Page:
It’s been 5 years since Rihanna appeared on a musical recording. And it’s become a bit of a running gag. She’s not afraid to square up against fans desperate for a taste of new music, who think that 5 years is a long time to wait (talk to Guns ‘N Roses fans, Diana Ross fans, or Foxy Brown fans if you want to know what a long wait is really like). Though she hasn’t been putting out music, reports indicated that she did record on and off, and she’s more than kept herself busy. In the last half decade Rihanna became a billionaire beauty brand thanks to Fenty Beauty, journeyed into motherhood, and lived her damn life. All that didn’t stop fans from begging for her return to music. As the woman herself once said though, the wait is over.
“Lift Me Up” serves not only as Rihanna’s long-awaited musical resurgence, but also as the lead single to the similarly-anticipated Black Panther: Wakanda Forever, arriving in theaters November 11. The touching ballad seemingly picks up where ANTI left off: with a focus Rihanna’s voice. Over bare bones production, Rihanna’s unique tone comes front and center as she delivers a touching vocal. It’s a tribute song that sounds akin to a lullaby steeped in melancholy, landing somewhere between a plea and a prayer.
The song is clearly built for a crucial moment in the film, one that will likely illuminate how the script handles the devastating and sudden loss of Chadwick Boseman. It’s billed on Apple Music as a remembrance of Boseman. This will be an underwhelming listen for some, namely those hoping for something more upbeat and anthemic. It’s certainly not the banger many will hope for, which will likely arrive with the long-awaited album. However, “Lift Me Up” has a catchy, emotionally-charged melody, giving it strong replay value. Coupled with vocal-forward production, it’s ripe for the remixing. In fact, a quick search of SoundCloud will already yield a number of unofficial results that reinforce the song’s remixability.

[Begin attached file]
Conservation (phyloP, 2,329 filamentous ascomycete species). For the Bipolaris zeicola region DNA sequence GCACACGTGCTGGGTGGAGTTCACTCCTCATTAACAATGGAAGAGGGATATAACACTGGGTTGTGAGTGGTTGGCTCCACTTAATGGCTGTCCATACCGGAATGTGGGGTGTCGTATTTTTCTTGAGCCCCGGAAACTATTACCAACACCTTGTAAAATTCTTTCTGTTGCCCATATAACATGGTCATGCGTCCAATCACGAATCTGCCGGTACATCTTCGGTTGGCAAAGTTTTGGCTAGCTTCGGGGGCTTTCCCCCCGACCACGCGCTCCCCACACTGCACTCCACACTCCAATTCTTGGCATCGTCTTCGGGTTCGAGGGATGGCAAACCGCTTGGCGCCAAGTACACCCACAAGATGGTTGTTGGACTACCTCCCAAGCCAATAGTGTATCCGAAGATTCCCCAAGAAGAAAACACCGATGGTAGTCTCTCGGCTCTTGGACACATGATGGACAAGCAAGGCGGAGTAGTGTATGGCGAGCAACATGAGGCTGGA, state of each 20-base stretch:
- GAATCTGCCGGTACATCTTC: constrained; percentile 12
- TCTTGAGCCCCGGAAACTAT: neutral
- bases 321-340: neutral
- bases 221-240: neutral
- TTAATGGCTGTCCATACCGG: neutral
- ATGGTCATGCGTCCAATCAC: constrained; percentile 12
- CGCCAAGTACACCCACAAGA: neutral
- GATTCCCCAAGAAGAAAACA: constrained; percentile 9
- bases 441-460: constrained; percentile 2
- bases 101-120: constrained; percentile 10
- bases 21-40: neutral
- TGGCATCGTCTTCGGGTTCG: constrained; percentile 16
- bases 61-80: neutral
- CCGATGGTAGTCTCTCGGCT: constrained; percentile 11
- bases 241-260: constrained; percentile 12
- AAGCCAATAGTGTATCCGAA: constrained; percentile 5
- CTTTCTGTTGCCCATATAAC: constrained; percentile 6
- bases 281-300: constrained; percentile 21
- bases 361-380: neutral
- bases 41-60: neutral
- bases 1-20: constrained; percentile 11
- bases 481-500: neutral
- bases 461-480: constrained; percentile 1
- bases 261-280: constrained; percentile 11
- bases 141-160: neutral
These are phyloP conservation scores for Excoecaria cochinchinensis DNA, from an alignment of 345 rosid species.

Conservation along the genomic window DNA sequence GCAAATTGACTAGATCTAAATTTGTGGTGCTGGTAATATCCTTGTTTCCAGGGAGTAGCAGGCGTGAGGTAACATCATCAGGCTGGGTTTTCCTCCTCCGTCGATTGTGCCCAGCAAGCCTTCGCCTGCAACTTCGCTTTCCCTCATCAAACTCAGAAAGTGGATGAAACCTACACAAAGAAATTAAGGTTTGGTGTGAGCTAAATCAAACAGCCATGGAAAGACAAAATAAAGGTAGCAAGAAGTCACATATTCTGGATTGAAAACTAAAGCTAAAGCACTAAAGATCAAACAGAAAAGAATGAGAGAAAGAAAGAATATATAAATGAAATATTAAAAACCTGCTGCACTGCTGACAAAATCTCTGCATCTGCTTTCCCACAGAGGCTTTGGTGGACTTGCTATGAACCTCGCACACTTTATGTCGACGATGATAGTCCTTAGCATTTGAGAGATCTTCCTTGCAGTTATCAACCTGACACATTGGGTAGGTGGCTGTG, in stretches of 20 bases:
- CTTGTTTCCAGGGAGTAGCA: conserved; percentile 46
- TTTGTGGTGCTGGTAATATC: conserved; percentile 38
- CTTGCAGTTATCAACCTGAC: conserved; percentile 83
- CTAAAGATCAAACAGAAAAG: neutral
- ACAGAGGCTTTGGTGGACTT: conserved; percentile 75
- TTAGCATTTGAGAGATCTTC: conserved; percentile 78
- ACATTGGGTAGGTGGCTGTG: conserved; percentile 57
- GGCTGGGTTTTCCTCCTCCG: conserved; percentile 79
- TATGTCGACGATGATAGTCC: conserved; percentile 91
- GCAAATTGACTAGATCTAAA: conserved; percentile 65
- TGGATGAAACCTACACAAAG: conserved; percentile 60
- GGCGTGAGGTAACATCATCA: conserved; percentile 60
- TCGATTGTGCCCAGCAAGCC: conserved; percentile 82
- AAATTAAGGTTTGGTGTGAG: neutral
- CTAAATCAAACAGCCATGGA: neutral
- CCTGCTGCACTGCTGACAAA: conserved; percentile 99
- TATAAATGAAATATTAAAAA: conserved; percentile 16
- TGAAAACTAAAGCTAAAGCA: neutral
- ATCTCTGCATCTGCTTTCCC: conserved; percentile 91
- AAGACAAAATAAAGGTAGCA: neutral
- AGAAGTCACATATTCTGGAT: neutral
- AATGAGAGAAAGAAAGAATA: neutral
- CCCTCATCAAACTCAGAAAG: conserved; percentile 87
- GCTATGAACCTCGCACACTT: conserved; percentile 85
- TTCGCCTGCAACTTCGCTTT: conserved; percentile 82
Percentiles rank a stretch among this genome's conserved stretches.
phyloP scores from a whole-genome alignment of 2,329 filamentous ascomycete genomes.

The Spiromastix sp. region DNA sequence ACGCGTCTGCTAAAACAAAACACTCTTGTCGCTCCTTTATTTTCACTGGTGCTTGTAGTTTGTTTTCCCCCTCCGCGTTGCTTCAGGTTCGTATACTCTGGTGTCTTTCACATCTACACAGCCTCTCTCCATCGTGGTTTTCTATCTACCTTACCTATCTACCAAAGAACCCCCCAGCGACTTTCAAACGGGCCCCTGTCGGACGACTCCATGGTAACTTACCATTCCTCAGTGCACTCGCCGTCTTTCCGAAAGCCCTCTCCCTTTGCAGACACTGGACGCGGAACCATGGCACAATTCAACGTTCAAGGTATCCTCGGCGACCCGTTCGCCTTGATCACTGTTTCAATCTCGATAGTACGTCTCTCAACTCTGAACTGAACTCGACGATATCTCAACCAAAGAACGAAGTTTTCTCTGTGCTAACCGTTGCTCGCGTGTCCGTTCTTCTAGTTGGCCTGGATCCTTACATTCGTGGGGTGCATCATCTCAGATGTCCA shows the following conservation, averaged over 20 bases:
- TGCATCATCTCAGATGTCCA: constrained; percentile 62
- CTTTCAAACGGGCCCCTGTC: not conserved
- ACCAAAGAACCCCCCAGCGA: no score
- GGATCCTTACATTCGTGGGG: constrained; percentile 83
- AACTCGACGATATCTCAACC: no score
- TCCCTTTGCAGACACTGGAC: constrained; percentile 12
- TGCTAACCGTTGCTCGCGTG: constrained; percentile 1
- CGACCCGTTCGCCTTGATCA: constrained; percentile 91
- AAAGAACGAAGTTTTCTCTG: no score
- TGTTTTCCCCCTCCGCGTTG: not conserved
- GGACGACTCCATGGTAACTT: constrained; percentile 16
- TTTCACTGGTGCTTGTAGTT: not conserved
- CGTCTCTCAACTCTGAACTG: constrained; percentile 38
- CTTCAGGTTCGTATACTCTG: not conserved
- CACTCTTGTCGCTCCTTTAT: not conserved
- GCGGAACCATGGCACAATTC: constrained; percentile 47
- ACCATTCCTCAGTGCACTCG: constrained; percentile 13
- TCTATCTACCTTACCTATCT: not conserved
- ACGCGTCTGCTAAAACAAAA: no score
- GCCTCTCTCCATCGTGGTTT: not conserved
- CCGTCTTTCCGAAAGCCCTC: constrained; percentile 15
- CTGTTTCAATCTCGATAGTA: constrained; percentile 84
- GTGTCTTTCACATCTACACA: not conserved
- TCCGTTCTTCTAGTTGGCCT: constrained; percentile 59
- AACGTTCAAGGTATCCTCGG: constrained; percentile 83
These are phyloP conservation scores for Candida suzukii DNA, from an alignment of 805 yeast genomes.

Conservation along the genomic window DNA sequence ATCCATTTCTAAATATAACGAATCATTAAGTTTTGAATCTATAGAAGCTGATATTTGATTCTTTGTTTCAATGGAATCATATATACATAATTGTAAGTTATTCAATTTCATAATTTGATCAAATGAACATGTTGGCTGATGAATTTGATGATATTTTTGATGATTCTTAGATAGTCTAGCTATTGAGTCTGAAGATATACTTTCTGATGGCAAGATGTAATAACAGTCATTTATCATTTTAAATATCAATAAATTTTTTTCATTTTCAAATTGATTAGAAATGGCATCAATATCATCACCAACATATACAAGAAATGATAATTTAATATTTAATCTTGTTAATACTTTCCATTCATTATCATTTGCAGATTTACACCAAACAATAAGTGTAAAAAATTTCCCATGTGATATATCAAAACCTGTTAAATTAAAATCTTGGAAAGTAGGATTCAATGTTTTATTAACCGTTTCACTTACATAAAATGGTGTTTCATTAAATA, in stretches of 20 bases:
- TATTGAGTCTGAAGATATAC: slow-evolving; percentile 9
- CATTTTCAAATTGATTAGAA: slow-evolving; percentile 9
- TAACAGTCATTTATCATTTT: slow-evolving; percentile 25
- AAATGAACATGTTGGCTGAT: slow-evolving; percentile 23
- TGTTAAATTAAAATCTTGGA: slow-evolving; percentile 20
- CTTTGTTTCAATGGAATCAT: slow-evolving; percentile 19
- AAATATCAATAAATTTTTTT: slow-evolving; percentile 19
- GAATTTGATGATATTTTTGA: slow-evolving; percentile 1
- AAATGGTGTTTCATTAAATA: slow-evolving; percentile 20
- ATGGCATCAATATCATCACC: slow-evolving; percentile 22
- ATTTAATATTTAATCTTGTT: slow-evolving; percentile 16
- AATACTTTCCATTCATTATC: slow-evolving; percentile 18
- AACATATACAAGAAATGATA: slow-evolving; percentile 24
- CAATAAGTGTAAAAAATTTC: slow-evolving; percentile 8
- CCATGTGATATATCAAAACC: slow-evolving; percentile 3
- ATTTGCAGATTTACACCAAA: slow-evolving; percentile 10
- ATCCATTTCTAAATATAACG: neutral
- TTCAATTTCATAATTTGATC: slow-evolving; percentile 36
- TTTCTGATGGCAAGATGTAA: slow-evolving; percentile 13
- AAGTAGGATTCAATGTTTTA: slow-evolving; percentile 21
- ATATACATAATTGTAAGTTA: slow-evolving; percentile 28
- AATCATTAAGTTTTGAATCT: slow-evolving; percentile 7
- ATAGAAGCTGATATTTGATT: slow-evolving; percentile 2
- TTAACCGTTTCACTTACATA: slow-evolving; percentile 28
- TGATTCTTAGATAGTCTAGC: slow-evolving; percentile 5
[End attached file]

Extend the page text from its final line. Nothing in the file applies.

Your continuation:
Listening to the content of the record, it’s as if Rihanna never missed a step. On ANTI, she was exploring the texture of her voice, utilizing it more prominently than she had before in her more confectionary, radio-ready material. “Lift Me Up” continues that thread. Look at how she delivered vocals on the buzz single “FourFiveSeconds,” or album cuts “Love On The Brain,” and “Higher.” They were a marked difference from previous records. “Lift Me Up,” is certainly more akin to those records than earlier ballads “Unfaithful” and “Hate That I Love You.”
And look, Rihanna’s never going to top the greatest singers list. But she’s staking her claim for inclusion on the list, and it’d be foolish to exclude her. Remember, we don’t go into a Britney Spears record expecting Christina Aguilera-level vocals. Don’t come to Rihanna expecting Beyoncé-level vocals. And don’t mistake that for an inability to affect. For every “The Voice Within” and “1+1,” there’s an “Everytime” and “Lift Me Up.” Let her lift you up in her own way.